The birth of the internet shook up the way we do a lot of things.
From sending letters (hello, email!) to sharing jokes (which are now pronounced “memes”), we’ve seen some massive changes—and there are new ones coming all the time.
But one of the biggest changes in the business world has to do with marketing. Now that you can go the traditional or the digital route, how do you decide which one’s best? And which option covers the most ground? If this is a question that’s challenged you, let’s start with the basics: what are these kinds of marketing, and when should you use them?
What Is Traditional Marketing?
The easy definition of traditional marketing is this: it’s any marketing that happens offline! This type of marketing includes “traditional” sources like direct mail, phone campaigns, radio and TV ads, billboards, newspapers, and more.
Though these marketing efforts may seem old-fashioned, the truth is that traditional marketing can still reach huge numbers of people. (Think about it: you’ve probably seen at least one billboard recently, or gotten a flyer in the mail.) In fact, that leads us to another key advantage of traditional marketing: it’s long-lasting. Pay for a physical sign or ad, and you can keep it as long as it’s relevant and looks good.
What Is Digital Marketing?
As the name suggests, digital marketing happens online. This can include a huge range of services like email marketing, PPC advertising, video ads, search engine marketing, paid social media ads, and more. With shifting trends, it also extends to a pretty big spectrum of other tactics, too: letting influencers market products on your behalf or trying to create viral videos, for example.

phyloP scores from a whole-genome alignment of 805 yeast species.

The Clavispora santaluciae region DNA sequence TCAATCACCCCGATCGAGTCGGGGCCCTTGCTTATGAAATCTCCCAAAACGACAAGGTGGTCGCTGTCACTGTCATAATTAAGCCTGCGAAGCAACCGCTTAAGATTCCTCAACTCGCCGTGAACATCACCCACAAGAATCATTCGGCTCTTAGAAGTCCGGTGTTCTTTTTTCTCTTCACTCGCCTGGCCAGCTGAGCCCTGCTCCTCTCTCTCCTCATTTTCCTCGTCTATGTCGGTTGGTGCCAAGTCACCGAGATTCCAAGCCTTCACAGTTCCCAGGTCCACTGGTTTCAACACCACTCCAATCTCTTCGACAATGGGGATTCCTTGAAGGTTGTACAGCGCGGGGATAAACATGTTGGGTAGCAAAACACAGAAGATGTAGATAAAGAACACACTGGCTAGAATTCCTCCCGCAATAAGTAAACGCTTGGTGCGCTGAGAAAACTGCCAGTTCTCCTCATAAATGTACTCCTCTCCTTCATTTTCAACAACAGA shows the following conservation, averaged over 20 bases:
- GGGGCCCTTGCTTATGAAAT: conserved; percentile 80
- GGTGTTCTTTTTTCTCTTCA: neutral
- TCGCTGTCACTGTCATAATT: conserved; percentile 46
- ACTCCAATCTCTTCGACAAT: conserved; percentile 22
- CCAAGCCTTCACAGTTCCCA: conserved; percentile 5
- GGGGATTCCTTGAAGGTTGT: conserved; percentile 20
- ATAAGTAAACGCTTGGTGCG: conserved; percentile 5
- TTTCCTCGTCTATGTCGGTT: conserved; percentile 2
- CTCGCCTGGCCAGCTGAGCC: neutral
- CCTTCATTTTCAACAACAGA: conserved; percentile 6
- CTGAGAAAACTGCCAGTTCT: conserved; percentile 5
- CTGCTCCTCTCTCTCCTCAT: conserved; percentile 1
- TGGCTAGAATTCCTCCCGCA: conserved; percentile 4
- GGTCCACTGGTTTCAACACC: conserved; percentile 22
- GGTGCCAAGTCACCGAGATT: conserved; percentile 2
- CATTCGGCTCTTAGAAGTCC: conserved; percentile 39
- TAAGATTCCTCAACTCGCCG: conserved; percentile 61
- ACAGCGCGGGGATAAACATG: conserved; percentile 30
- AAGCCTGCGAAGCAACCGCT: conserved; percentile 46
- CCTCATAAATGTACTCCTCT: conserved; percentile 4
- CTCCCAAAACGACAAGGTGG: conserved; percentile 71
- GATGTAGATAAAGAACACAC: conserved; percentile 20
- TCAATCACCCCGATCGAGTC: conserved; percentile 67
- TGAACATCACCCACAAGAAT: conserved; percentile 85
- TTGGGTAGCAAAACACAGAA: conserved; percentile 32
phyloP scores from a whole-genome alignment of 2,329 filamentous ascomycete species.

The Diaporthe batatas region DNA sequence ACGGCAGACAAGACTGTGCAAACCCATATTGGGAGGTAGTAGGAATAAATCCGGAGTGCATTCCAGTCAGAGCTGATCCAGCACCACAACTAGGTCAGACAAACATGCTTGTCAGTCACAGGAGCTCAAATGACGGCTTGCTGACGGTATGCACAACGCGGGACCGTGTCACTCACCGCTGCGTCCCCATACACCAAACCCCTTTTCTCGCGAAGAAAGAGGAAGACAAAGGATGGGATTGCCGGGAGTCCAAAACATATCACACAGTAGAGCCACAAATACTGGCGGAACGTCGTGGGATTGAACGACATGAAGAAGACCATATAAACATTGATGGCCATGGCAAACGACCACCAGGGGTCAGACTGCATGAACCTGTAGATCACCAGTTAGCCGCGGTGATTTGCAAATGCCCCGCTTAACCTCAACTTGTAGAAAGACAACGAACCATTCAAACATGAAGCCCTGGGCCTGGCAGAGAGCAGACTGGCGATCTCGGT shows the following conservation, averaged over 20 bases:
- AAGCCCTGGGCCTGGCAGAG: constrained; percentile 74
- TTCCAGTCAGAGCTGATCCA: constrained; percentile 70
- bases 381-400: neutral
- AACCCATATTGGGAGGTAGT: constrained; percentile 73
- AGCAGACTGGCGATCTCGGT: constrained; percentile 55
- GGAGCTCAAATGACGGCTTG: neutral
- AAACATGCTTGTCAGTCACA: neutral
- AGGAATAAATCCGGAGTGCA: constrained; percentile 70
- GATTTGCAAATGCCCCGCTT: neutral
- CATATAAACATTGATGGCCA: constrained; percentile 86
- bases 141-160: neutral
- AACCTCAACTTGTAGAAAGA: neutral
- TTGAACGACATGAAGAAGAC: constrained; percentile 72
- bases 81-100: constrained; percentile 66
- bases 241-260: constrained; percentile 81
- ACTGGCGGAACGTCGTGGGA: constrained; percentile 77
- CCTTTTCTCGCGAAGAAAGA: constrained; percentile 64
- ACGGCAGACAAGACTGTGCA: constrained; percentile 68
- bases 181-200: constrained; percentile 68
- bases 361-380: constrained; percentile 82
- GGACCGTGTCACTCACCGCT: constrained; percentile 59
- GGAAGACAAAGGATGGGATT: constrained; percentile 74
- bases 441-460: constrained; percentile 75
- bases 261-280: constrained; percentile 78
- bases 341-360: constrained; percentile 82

Because more people are online than ever, digital marketing can be a good way to get your brand in front of an increasingly online crowd. Because people are searching for goods and services online nowadays, getting your brand known in that space can be the key to getting ahead.
When Should You Use Traditional vs. Digital Marketing?
In today’s world, digital marketing is often the best way to go.
Unlike traditional marketing, digital marketing offers measurable results that you can access at any time. It also allows you to engage your followers on a whim, and it also lets you segment your audience, reaching a wide or narrow range of people with little investment.
At the end of the day, a great strategy can adopt both types of marketing, but digital is the one to focus on in our increasingly online world. It does, however, take a great deal of knowledge and expertise to stay on top of digital campaigns—so it pays to know what you’re doing. Do you feel like your brand is digitally ready? If not, let me know!